The Orthodox Church ascribes enormous significance to time as the instrument of our salvation. Therefore the Church continually prays: “To live the time of our lives in peace, and repose in repentance, let us ask of the Lord.” How important it is that we should live the rest of our days in “peace and repentance”!
But in what kind of peace? The “peace” with which our relationship to Christ is bound. This is not just any peace, with no wars or cataclysms, nor is it a certain peaceful state in the soul. Here the Person of Jesus Christ Himself is named with the word “peace”. The apostle speaks of this: For He is our peace (Eph. 2:14). Thus, “in peace” means dedicating the rest of the time of our lives to Jesus Christ. How? In repentance—for it is not at all our merits and achievements that defend us before God is, but only our repentance. This is because—and this is an indubitable fact—there are no perfect, sinless people.
I would like to ask once again: What is it that justifies us before God? It is not our “perfection”, or “sinlessness”, since no perfect or sinless people exist; nor is it our having never made any mistakes, since neither are there any people who never make mistakes. Then what is left for us to do? Our justification is in our repentance of our sins, of our apostasy from God, that we are all spiritually damaged, that even our human nature itself is damaged—our nature is changed, perverted, its original state is lost; that the passions—those evil tyrants—and our sins changed in us the image and likeness of God as He created us in paradise to the point of being unrecognizable. But despite all of this, we still have boldness before the Lord Jesus Christ; for the Lord created all things for the sake of our salvation—it was His good will to take on flesh, to be baptized, to be born of the Virgin. None of these acts of the Lord were accidental and they all have deep meaning; they were all directed towards man’s salvation. The Lord took each of His steps for the sake of mankind’s salvation. Knowing this, we have boldness before the boundless love of God. And the aim of Christ’s coming to earth is to bring lost and perishing mankind back to Himself, so that we would “acquire” ourselves anew.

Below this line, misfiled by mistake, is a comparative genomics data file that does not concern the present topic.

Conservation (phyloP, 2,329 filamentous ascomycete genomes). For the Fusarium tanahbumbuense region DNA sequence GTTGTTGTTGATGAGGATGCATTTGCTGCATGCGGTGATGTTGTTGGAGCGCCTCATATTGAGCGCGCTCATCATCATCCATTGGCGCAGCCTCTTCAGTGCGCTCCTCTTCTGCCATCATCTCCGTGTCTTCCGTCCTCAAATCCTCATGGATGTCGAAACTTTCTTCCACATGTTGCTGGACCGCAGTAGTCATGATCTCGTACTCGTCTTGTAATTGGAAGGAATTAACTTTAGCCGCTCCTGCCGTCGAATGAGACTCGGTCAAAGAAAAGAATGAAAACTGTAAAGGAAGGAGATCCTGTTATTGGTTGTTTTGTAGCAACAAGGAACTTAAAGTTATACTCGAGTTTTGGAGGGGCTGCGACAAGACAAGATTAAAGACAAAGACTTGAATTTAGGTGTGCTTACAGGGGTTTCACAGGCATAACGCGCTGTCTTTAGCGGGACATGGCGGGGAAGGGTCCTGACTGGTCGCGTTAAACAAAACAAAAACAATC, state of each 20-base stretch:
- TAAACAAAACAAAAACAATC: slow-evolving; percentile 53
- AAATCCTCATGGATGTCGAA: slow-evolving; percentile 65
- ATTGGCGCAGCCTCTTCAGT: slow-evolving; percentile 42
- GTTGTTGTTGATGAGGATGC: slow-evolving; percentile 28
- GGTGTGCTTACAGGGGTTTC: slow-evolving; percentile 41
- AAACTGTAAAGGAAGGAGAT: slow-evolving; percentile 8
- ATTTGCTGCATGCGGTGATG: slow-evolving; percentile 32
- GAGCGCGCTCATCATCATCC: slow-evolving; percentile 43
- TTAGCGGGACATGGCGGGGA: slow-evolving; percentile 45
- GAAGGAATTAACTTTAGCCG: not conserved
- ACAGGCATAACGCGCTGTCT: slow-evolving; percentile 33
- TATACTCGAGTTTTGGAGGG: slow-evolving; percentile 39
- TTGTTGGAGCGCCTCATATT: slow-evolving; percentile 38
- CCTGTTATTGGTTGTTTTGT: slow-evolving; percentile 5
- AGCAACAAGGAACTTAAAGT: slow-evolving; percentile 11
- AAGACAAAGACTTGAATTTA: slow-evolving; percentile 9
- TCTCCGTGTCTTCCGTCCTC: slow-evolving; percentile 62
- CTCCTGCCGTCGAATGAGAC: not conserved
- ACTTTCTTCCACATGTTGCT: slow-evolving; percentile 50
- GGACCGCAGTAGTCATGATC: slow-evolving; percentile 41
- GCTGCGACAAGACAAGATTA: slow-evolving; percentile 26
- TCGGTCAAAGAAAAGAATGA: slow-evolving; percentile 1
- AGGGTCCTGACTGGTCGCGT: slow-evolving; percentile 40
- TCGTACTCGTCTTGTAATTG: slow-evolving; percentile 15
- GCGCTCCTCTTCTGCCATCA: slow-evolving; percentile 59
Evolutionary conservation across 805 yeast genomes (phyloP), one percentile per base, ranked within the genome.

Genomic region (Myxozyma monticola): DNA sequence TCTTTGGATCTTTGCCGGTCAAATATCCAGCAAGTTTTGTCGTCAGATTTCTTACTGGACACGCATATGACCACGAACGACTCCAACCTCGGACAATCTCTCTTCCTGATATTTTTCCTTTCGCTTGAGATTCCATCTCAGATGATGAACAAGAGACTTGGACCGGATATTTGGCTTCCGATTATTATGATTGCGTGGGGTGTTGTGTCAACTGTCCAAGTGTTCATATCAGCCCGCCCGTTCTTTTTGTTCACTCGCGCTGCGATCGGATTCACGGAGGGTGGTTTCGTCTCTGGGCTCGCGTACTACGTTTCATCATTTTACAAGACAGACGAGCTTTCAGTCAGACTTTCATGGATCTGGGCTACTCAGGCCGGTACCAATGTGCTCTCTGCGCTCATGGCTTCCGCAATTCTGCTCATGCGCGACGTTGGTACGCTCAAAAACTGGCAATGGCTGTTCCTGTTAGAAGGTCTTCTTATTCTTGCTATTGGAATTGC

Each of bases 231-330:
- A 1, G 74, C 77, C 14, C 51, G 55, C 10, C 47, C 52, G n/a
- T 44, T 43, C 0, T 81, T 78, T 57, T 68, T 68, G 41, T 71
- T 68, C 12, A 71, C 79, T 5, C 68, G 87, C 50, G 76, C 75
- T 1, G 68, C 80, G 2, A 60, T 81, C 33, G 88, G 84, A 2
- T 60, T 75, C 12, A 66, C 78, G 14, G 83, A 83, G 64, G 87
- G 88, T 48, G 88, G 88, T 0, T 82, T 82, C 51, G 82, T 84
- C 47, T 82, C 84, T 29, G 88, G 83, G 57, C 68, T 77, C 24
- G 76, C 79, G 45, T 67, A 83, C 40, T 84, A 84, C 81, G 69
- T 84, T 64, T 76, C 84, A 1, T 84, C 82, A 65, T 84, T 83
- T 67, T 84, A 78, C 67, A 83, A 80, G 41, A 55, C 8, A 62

The mystery of the Holy Trinity is revealed in the great feast of the Baptism of the Lord; we hymn this in the troparion for Theophany: “The mystery of the Trinity was made manifest…” How is this expressed? “The voice of the Father bore witness unto Thee…” that is, the voice of God the Father bore witness to the Son, “and the Spirit in the form of a dove”—the Spirit was in the form of a dove (the Holy Spirit was not a dove, of course, but in the form of a dove)—and the Son of God, Jesus Christ, baptized in the Jordan. This is a very important point: God the Father gave manifest testimony: This is my beloved Son, in whom I am well pleased; hear ye him (Matt. 17:5); and then Jesus Christ began His saving preaching of the Gospel.
There exists a false opinion, especially among the heretics, that Christ was anointed as the Messiah at the moment of His baptism from the Father. This is an error, because Christ was perfect God and perfect Man from the moment of His conception in the womb of the Mother of God. The Gospels tell us about this. When the Theotokos conceived in her womb and came to visit Elizabeth the mother of St. John the Baptist, Elizabeth said, And whence is this to me, that the mother of my Lord should come to me? (Lk. 1:43). Do you see? The Most Holy Theotokos was still only carrying the Infant in her womb, yet Elizabeth called her the Mother of her Lord by the movement of the Holy Spirit; and not only her Lord, but also the Lord of the Prophet and Forerunner John, and the Lord of all people and the whole world. This means that at the moment of conception, before Baptism, Jesus Christ was perfect God and perfect Man.